re-engaged by asking them a direct question. If this own answers.
doesn’t help having the student sit somewhere else  Since I am not
may be beneficial. sure if he doesn’t
3. Continue reading the text (Ashley). volunteer
4. Stop after reading page 5, and ask the students, “What made because he
the pumpkin change into a fiery orange-yellow pumpkin?” doesn’t know
Listen and respond to their ideas. (Ashley) what to say, is
5. Continue reading the text (Alison). shy, or
6. Stop after reading page 6, and ask the students, “Why do uninterested, I
will keep my
you think the little girl said, ‘Here is our terrible pumpkin,” and
questions for him
“What does terrible mean?” Listen and respond to their
between 2-3, as
ideas. (Alison).
not to intimidate
7. Continue reading the text. (Ashley) him but to keep
8. Stop after reading page 7. Ask the students, “What is him motivated.
different about the character’s experience in getting a  Example
pumpkin compared to yours?” Listen and respond to their questions could
ideas. (Ashley) be, “What do you
9. Continue reading the text. (Alison) think about this
10.Stop after reading page 8. Ask the students “Do you think page?”, “Tell me
the pumpkin will remain a one-eyed pumpkin, or do you think about your
he will look different? And if so, how will he look different?” favorite part of
Listen and respond to their ideas. (Alison) the story?” By
11.Continue reading the text.(Ashley) keeping the
questions fairly
12.Stop after reading page 9. Ask the students “How do you
one dimensional,
think the fierce yellow pumpkin feels about himself?” Listen
it shouldn’t
and respond to their ideas. (Ashley)
overwhelm him,
13. Continue reading the text until the end. (Alison)
but get him used
14. Ask the students questions about the text:
to participating.
• How did the pumpkin change throughout the story?
• Did this book remind you of anything else you did
with your pumpkin?
• What was the setting of the book and was it the
same as your predictions?
• What were the characters, including the animals, in
this story?
Closing summary for the lesson ( 5-10 minutes)
1. Ask the students to recall the beginning, middle, and end
of the story. We will scaffold their thinking by giving them a
visual representation of the sequence by showing the
illustrations. (Ashley)
2. Introduce the assessment sheet. Explain to them that on
the front they are going to identify the beginning, middle,
and end by circling the correct answer. On the back they
will be creating their own pumpkin face. (Alison)
3. Choose partners to work together by drawing sticks out of
a cup. (Ashley)

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Post-Assessment: ( 15-20 minutes) For focus student:
• Pass out the worksheets to each student as they are assigned
partners. Emily: (Alison)
• Monitor the students work and informally assess their progress
in the worksheet.
• If she finishes early
have her go assist other
 Assessment will be based on the students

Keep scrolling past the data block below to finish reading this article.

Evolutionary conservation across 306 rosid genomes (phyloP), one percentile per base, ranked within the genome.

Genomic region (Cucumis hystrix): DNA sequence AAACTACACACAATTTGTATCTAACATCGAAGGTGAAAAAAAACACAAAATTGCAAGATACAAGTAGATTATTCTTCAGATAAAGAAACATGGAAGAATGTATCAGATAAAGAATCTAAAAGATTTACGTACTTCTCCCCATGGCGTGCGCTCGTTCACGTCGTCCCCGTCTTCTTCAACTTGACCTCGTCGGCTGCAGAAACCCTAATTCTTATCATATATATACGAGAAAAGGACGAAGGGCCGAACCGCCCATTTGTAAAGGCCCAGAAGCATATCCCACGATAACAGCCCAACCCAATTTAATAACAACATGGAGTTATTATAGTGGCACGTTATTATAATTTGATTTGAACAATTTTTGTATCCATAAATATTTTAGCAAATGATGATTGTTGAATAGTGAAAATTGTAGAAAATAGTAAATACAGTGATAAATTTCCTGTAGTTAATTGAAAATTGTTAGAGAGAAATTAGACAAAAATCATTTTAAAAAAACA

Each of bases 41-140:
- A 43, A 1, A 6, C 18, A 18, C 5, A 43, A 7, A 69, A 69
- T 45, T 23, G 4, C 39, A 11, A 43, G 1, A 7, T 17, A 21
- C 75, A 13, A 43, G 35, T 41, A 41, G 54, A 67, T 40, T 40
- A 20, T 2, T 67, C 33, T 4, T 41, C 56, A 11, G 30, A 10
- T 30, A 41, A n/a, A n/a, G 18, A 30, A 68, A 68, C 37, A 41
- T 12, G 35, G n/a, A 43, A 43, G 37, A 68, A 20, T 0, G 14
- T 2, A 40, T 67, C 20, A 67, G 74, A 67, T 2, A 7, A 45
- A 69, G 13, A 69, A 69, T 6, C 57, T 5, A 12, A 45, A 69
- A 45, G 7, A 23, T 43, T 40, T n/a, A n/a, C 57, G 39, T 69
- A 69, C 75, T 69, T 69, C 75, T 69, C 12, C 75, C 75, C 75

students who are
completion of the task. We collect the worksheets,
struggling with their
but allow the students to take their pumpkins home
worksheet.
with them.
 She can
 As behavioral issues occur we will deal with them.
come up to
If a partnership is not working together we may
one of us
separate them and have them work with one of us
when she is
instead.
finished and
• Answer any questions the students may have. let us know if
 Students will be told to stay in their seats and raise she would
their hands if they need help, and that they may like to help
only ask for help if they have already asked their anyone. If
partner. not, she will
be allowed to
go onto
Knowledge Goals: recess.
• Informally assess the student’s responses to the
discussion questions about setting, sequence, characters
and emotions Kobe: (Ashley)
 This will be done by listening to our lesson
recording and taking notes on each student’s • After partners are
responses. assigned, make sure
• Completion of worksheet that he understands
 Correctness will be taken into account, but will not the directions by
be entirely the basis of the lesson. going up to him and
asking if he knows
Capacity Goals: what to do.
• Make sure that he
• Assess student’s ability to answer the discussion and his partner are
questions. working well
together by
 Once again, by listening to the recording and taking monitoring this
notes on students ability to comprehend questions and  If not, assist
respond. them for a
• Assess student’s ability to reflect on other student’s short time or
ideas during the discussion separate
them with
Commitment Goals: new
partners.
• Informally assess the students’ interest in the text
• Make sure he is
• Informally assess the students’ effort in completing the receiving positive
worksheet feedback, such as
• Informally assess the students’ commitment to their “Great job!”, “Keep
partner while completing the worksheet up the good work!”
and “I’m so proud of
you!”
 These
feedbacks
can be given
anytime he is
on task and
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when he is
finished with
the
assignment.